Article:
I’ll be perfectly honest—I do wish we could go bombing down the mountains, race to the finish, and see how we really stack up against this field.  Kevin and I can both go a lot harder.  But then I reflect on what we went through to get here and I am reminded once again that the journey is the prize, and it has been a truly amazing journey.

Transrockies Run Stage 2–Vicksburg to Twin Lakes

Total distance :: 10 miles, 2437 ft.
Climbing :: 3097 ft.

Today we ran the longest ten miles of our life.  Even before we started we knew it would be a run we will never forget.  We were shuttled by buses from our campground about 30 minutes deep into the mountains.  I watched my altimeter reach 9600 ft. before the bus finally stopped at the start of today’s stage.  We had a 40-min. wait before the official start.  That gave us time to chat with Nadia Larsson and Norma Bastidas of Team Crash n Burn from Calgary Canada, who we had met at dinner the night before.  Norma just completed running what she calls the 777 Run For Sight — 7 ultramarathons in 7 months on 7 continents.  She did it to raise funds for the blind and visually impaired as she cares for a son who is losing his sight.  She talked about her trials on the Gobi March and running an ultra in Antarctica and left us wanting to know more.  Her next challenge–climbing the 7 highest peaks on 7 continents in 12 months (yes, including Everest).  Check out her web site at www.normabastidas.com.  What an inspiration!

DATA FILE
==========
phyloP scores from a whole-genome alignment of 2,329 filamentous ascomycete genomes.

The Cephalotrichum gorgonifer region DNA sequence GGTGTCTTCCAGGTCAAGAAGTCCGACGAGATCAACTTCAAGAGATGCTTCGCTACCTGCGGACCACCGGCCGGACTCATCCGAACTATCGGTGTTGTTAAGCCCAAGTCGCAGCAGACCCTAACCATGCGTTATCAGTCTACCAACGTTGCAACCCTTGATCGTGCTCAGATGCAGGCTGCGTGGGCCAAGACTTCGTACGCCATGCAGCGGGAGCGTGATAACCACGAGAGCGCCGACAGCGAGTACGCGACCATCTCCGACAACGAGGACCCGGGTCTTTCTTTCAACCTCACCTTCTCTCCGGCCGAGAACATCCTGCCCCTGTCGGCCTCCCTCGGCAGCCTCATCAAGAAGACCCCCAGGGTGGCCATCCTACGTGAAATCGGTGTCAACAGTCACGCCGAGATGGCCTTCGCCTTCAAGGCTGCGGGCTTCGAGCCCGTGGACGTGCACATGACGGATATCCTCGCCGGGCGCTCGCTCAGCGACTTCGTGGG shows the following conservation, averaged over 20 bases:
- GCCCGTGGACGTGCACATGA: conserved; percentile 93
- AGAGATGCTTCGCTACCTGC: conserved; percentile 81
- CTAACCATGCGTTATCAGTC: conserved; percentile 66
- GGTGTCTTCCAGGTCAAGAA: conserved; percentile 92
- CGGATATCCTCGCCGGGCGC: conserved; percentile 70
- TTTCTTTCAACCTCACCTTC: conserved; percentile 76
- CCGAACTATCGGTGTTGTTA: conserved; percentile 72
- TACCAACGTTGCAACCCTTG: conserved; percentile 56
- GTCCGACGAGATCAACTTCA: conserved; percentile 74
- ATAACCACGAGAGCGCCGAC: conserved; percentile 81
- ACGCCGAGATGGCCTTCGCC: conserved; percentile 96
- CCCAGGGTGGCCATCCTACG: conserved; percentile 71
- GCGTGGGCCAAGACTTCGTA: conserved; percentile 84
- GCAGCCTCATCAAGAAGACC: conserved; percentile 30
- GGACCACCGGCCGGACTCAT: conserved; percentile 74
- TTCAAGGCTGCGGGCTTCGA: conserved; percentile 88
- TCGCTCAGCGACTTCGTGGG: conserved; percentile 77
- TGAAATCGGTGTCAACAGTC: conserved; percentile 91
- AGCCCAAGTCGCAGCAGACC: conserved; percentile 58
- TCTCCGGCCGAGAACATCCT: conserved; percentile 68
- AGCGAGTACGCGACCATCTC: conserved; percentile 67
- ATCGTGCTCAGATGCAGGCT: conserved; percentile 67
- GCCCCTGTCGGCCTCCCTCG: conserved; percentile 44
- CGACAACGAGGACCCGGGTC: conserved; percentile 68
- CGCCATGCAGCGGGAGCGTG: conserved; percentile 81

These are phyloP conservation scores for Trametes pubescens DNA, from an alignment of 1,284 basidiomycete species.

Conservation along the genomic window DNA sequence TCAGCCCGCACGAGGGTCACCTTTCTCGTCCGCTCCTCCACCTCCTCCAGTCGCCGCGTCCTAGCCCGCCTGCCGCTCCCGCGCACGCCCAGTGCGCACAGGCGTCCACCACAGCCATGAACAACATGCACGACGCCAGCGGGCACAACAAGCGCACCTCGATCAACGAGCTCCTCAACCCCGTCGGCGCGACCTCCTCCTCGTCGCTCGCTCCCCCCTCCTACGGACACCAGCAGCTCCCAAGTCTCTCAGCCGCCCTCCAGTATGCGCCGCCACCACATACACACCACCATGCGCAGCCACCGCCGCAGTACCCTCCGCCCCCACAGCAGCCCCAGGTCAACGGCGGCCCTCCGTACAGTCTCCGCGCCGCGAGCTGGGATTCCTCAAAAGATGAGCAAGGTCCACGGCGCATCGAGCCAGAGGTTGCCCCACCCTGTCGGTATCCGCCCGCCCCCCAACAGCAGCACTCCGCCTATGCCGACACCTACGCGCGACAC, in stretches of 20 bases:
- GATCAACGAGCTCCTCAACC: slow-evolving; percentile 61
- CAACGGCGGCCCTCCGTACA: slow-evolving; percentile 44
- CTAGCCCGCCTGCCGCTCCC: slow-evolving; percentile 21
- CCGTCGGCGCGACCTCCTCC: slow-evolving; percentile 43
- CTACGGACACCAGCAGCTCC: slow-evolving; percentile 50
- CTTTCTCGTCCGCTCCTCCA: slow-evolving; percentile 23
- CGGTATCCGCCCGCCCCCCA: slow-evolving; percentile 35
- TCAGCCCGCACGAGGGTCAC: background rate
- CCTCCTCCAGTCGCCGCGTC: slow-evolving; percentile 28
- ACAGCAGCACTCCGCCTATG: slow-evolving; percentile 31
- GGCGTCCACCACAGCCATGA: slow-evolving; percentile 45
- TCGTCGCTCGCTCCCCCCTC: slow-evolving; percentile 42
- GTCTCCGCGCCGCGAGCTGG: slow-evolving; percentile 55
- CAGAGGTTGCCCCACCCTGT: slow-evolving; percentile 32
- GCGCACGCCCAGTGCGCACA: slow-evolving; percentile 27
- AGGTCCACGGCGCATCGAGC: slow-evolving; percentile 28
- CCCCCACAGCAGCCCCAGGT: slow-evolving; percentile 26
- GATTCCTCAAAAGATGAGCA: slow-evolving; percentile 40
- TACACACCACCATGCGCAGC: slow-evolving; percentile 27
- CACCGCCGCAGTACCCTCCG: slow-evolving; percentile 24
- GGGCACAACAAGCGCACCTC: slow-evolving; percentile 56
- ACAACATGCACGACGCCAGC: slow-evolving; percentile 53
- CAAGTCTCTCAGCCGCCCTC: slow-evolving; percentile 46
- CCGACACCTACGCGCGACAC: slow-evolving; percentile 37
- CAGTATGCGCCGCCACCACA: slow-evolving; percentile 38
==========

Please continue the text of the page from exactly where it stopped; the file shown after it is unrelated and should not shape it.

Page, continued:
With a few minutes to spare before the start of Stage 2, I asked my team captain for some advice:

Kevin and I had decided to walk the first two miles due to his injury.  He told me his injury is basically a torn muscle.  He can walk at a brisk pace but just can’t bear any weight on it, so he can’t run.  When we reached the start of the climb to Hope Pass there weren’t too many teams behind us.  We’re not used to running in the back of the pack but today there was no choice.  After a quick drink at the aid station, we started making our way up the mountain, trekking poles fully deployed.  We were following yellow ribbons to mark the course but the trail was still marked with pink ribbons from the Leadville 100 which just finished two days ago.  It was a stark reminder that we are running one of the most difficult courses in the country.

Climbing to Hope PassView at 11,400 ft. climbing to Hope Pass.

We were averaging 2 mph on the climb but Kevin was able to climb faster than me.  I kept a slow, deliberate pace.  I didn’t want to find myself puking, seeing double, or falling off the side of the mountain in a dizzy spell.  I wanted to enjoy this stage.  At 11,600 ft., I actually felt a second wind, but with another 1000 ft. to go, I wasn’t getting too excited.  Every time I glanced ahead, it seemed someone was taking a break with their hands on their knees, probably trying to avoid puking.  The final 2000 ft. is a series of switchbacks.  You can see almost the entire distance from any vantage point.  It’s quite the scene to see a long line of people pushing themselves to their limits.